Processing of spatial, temporal, and social relations relies on mental cognitive maps, on which the behaving self is oriented relative to different places, events, and people. Using high-resolution functional MRI scanning in individual subjects, we show that mental orientation in space, time, and person produces a sequential posterior–anterior pattern of activity in each participant’s brain. These activations are adjacent and partially overlapping, highlighting the relation between mental orientation in these domains. Furthermore, the activity is highly overlapping with the brain’s default-mode network, a system involved in self-referential processing. These findings may shed new light on fundamental cognitive processing of space, time, and person and alter our understanding of disorientation phenomena in neuropsychiatric disorders such as Alzheimer’s disease.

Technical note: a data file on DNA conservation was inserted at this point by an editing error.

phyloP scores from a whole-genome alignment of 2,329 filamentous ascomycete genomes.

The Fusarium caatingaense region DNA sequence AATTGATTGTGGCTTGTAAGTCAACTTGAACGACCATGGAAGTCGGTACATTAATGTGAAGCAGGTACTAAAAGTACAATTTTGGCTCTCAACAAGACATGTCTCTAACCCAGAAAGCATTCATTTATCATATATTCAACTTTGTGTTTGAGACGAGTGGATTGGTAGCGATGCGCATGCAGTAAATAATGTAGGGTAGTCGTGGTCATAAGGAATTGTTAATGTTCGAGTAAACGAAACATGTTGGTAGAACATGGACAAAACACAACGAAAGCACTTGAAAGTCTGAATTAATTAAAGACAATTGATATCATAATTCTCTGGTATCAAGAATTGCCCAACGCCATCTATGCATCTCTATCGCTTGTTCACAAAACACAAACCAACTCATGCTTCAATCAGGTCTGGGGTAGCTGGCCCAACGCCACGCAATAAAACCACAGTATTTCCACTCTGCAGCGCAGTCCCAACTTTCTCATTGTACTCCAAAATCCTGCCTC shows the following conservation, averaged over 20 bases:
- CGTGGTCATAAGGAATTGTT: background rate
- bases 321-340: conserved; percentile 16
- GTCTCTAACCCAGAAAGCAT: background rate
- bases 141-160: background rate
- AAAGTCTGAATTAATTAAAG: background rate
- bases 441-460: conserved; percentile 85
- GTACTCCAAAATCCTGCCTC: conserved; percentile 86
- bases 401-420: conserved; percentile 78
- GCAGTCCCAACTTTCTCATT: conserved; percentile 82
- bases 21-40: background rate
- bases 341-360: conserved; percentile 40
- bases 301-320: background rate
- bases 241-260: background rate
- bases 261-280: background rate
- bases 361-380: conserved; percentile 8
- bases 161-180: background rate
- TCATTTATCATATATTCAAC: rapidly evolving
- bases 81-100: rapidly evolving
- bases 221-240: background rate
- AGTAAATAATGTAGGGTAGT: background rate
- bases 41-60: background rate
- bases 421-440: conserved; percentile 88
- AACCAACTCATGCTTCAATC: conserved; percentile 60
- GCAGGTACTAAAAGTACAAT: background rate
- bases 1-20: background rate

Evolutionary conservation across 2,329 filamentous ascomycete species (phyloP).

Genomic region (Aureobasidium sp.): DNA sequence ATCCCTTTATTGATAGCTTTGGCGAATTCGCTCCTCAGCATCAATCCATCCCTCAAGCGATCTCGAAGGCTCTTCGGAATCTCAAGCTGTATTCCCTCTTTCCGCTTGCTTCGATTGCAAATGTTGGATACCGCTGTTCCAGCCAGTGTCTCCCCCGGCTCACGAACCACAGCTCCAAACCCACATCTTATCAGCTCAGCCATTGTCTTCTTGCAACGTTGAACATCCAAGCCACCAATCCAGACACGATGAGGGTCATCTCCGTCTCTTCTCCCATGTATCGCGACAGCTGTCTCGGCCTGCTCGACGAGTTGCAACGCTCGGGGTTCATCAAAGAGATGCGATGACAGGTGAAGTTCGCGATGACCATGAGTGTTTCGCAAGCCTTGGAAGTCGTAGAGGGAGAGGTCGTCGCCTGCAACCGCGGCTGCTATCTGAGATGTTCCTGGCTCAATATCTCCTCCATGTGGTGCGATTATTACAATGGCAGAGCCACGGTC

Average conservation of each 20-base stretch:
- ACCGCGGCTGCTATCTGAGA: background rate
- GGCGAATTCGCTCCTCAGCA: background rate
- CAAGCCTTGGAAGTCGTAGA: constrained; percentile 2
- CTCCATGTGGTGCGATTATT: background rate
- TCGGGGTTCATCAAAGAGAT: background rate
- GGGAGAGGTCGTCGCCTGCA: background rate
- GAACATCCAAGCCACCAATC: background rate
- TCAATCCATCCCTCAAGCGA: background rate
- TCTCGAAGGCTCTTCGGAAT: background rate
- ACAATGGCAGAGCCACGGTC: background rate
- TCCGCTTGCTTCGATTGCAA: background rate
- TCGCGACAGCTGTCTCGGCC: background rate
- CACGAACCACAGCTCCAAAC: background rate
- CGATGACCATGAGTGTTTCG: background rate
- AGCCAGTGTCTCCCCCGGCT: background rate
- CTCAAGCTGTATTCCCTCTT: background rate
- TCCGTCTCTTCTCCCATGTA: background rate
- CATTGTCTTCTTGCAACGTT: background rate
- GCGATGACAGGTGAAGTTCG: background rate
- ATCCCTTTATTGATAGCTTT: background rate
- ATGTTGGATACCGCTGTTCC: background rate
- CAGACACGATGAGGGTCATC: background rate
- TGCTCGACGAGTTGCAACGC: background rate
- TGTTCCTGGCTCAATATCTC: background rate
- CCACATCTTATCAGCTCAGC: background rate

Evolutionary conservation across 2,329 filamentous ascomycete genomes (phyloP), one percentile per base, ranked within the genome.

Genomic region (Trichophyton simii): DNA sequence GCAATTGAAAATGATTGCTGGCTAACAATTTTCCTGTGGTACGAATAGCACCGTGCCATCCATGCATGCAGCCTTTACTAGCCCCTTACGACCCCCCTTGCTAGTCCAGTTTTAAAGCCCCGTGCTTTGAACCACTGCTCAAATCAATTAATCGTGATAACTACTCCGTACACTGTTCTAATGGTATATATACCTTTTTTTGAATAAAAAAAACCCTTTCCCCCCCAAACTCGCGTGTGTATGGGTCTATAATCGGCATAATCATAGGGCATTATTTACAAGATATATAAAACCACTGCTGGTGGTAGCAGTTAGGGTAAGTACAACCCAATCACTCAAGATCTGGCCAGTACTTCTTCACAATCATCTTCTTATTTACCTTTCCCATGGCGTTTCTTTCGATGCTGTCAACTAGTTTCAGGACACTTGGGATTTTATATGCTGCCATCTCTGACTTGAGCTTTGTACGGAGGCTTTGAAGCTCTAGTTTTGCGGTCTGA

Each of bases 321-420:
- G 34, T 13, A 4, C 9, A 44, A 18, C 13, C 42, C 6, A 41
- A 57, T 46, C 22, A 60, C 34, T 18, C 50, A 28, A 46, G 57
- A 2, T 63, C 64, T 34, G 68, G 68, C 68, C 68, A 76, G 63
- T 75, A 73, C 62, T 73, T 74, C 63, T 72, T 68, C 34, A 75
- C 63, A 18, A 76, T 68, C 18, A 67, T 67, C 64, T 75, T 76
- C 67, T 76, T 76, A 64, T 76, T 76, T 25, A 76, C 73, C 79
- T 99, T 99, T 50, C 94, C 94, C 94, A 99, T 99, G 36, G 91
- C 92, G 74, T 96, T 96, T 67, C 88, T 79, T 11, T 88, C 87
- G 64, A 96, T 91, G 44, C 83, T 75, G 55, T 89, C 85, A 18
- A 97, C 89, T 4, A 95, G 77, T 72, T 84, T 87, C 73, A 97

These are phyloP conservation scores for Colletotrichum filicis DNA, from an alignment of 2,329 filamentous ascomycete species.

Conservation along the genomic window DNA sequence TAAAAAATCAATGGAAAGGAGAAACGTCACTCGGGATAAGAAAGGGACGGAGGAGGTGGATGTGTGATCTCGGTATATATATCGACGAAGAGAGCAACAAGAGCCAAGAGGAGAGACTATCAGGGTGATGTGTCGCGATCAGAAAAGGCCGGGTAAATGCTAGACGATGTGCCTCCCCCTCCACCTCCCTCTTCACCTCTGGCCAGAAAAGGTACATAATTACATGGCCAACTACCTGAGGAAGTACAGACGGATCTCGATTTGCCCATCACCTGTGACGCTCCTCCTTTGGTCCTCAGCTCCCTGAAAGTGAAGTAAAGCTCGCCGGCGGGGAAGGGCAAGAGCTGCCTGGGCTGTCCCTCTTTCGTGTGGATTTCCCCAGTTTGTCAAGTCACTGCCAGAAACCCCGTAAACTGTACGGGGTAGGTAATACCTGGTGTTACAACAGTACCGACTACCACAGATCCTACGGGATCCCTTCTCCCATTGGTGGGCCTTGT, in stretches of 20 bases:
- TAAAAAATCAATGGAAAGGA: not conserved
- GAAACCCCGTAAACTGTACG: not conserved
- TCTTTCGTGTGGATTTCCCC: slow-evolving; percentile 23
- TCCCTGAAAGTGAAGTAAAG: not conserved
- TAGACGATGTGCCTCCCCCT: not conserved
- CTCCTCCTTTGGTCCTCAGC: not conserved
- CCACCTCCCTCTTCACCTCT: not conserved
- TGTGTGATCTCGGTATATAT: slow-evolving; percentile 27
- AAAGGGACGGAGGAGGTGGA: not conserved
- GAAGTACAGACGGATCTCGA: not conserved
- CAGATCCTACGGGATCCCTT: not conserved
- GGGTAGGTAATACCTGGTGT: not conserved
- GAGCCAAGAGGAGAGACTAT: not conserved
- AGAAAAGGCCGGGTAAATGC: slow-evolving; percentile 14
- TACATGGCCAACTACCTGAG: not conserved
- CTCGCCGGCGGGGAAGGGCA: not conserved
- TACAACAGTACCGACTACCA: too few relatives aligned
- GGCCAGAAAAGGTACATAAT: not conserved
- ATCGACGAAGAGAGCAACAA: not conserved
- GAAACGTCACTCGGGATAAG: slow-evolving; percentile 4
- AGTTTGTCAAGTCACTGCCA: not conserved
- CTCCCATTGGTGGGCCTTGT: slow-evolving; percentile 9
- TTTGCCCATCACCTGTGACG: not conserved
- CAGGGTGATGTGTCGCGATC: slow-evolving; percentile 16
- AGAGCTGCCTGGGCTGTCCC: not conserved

Midsagittal cortical activity during orientation in space, time, and person. (A) Domain-specific activity in a representative subject, identified by contrasting activity between each orientation domain and the other two domains. The precuneus region is active in all three orientation domains, and the medial prefrontal cortex only in person and time orientation. Dashed black lines represent the limit of the scanned region in this subject. (B) Precuneus activity in four subjects, demonstrating a highly consistent posterior–anterior organization (white dashed line); all other subjects showed the same activity pattern (Fig. S1). (C) Group average (n = 16) of event-related activity in independent experimental runs demonstrates the specificity of each cluster to one orientation domain. Lines represent activity in response to space (blue), time (green), and person (red) conditions. Error bars represent SEM between subjects. (D) Group average of beta plots from volume-of-interest GLM analysis, showing highly significant domain-specific activity. Error bars represent SEM between subjects. P, person; S, space; T, time.